‘The Life’ is a tale of desire, despair and brutality

By Andrew Wernette

The Department of Music, Theatre and Dance is currently showing the musical “The Life” in Varner Studio Theatre.

Directed by theatre professor Fred Love, the musical is a tale of desire, despair and brutality in New York City’s gritty side streets. Here, a network of organized prostitution thrives; No one is totally innocent.

The scene opens with the sexy ensemble number “Check It Out,” followed by an introduction from Devin Price as the slick hustler Jojo. The mood is then set with the song “Use What You Got.”

Cassady Temple plays the protagonist Queen, a red-haired prostitute who hopes to soon break away from “the life.” Temple instills in her character both the fire and the fear of one who struggles against the male-dominated sex trade.

Queen’s discontent is mirrored only in her coworker Sonja, a long-running prostitute played by the powerful Olivia Griffin. Among the other women, Sonja and Queen become close supports for each other as their lives begin to get rougher. Where Queen retains the slightest spark of determination, Sonja exudes a soulful sorrow from years of working the profession.

Garrett Dale Markgraf plays Fleetwood, a shambling fellow whose relationship with Queen wavers between being her boyfriend and her pimp. Any illusion that theirs is a strong romance is quickly dashed, though, when Queen discovers Fleetwood has spent half of her savings to support his cocaine addiction. A fight ensues and Queen storms off, leaving Fleetwood to deteriorate into a more abusive character as the show progresses.

The situation is further complicated by the rag-tag group of pimps and prostitutes on the scene. Brian Baylor gives a convincing performance as the cold, merciless pimp boss Memphis, who serves as the musical’s ultimate antagonist.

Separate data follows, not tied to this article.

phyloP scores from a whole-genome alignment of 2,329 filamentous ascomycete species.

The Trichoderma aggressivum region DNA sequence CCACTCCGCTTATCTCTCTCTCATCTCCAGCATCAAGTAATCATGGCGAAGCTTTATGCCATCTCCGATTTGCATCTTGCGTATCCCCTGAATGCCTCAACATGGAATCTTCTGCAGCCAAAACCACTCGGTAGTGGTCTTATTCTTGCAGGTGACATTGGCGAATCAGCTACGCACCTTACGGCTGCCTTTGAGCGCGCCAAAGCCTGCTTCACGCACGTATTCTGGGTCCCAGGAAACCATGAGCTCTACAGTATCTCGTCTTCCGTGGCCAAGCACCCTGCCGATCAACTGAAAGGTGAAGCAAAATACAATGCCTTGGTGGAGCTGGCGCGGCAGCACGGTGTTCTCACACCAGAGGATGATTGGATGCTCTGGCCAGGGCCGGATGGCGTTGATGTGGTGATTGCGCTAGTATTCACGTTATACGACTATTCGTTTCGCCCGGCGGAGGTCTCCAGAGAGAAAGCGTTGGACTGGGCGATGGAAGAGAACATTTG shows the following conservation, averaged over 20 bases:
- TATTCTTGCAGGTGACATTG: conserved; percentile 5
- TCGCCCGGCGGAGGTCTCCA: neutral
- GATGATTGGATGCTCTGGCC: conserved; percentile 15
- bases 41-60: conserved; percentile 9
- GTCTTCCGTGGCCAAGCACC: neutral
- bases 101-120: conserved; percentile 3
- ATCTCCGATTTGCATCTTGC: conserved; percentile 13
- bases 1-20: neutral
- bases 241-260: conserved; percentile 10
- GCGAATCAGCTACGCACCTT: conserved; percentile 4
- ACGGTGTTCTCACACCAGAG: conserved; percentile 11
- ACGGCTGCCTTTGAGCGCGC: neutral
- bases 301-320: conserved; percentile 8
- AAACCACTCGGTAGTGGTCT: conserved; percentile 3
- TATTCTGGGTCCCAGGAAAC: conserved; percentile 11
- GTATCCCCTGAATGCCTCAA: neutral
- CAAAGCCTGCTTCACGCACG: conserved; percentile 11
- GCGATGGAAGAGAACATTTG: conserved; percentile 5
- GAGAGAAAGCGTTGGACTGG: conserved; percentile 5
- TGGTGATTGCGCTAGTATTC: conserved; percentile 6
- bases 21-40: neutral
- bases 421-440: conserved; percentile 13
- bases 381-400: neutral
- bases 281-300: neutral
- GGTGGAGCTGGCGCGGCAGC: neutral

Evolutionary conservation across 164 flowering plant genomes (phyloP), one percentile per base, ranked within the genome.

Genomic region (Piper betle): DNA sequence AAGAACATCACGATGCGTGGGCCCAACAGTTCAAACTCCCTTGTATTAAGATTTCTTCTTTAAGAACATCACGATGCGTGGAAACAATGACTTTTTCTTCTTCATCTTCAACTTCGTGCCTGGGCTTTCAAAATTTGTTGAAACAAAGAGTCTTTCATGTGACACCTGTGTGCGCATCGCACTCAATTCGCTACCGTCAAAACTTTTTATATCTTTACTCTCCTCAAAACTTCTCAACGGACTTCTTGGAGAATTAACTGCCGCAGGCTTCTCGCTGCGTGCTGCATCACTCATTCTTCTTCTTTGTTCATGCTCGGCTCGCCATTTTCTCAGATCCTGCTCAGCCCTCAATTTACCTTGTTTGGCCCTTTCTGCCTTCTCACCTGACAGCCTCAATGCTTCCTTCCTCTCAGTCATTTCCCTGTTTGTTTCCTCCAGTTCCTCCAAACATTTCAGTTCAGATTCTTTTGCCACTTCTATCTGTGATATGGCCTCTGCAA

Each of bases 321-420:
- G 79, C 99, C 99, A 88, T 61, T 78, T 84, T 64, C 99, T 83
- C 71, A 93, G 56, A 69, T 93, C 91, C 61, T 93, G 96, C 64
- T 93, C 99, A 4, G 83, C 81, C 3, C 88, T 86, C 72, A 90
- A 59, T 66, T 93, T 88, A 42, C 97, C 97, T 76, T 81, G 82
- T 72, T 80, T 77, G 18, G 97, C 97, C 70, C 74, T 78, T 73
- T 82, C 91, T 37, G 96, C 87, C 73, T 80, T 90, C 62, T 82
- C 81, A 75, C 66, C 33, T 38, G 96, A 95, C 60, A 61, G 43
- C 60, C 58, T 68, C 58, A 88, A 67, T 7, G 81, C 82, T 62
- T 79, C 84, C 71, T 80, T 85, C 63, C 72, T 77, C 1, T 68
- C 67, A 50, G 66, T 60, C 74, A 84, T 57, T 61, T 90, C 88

The performance deals with sex, coercion, strong language and violence. Queen succumbs to the abuse and deceit of those around her, especially from Fleetwood as he starts to act more like the other pimps. Markgraf’s character forces the audience to question his moral standing: Is Fleetwood as cold and manipulative as the other pimps, or is he just a pathetic bloke of circumstance deserving of the least bit of sympathy?

In fact, the vocal performances seem to be the only thing to truly rise above this underworld. Both Temple and Griffin deliver stunning renditions of musical numbers like “The Oldest Profession” and “My Friend,” while Baylor conveys Memphis’ deadpan lust for power with “Don’t Take Much” and “My Way or the Highway.” Everyone else does equally well, with the orchestra in the background right on point.

“It’s a really emotional show,” Temple said.

This was her first main stage performance.

She explained that she and her cast mates began rehearsing for the musical in the spring.

“I was just kind of preparing myself all summer, it’s been amazing,” she said.

Griffin was likewise thankful for her role in the musical.

“I’m so lucky to have this one,” she said. “I’m in love with being Sonja.”

She said that she was able to connect with her character through Sonja’s disillusionment with life.

“I’m definitely sick and tired with a lot of things with the world,” Griffin said.

“The Life” will continue to be shown from Oct. 15-18 at 8 p.m., with a 10 a.m. showing Oct. 17 and a 2 p.m. showing Oct. 19. For more information, go to oakland.edu/mtd.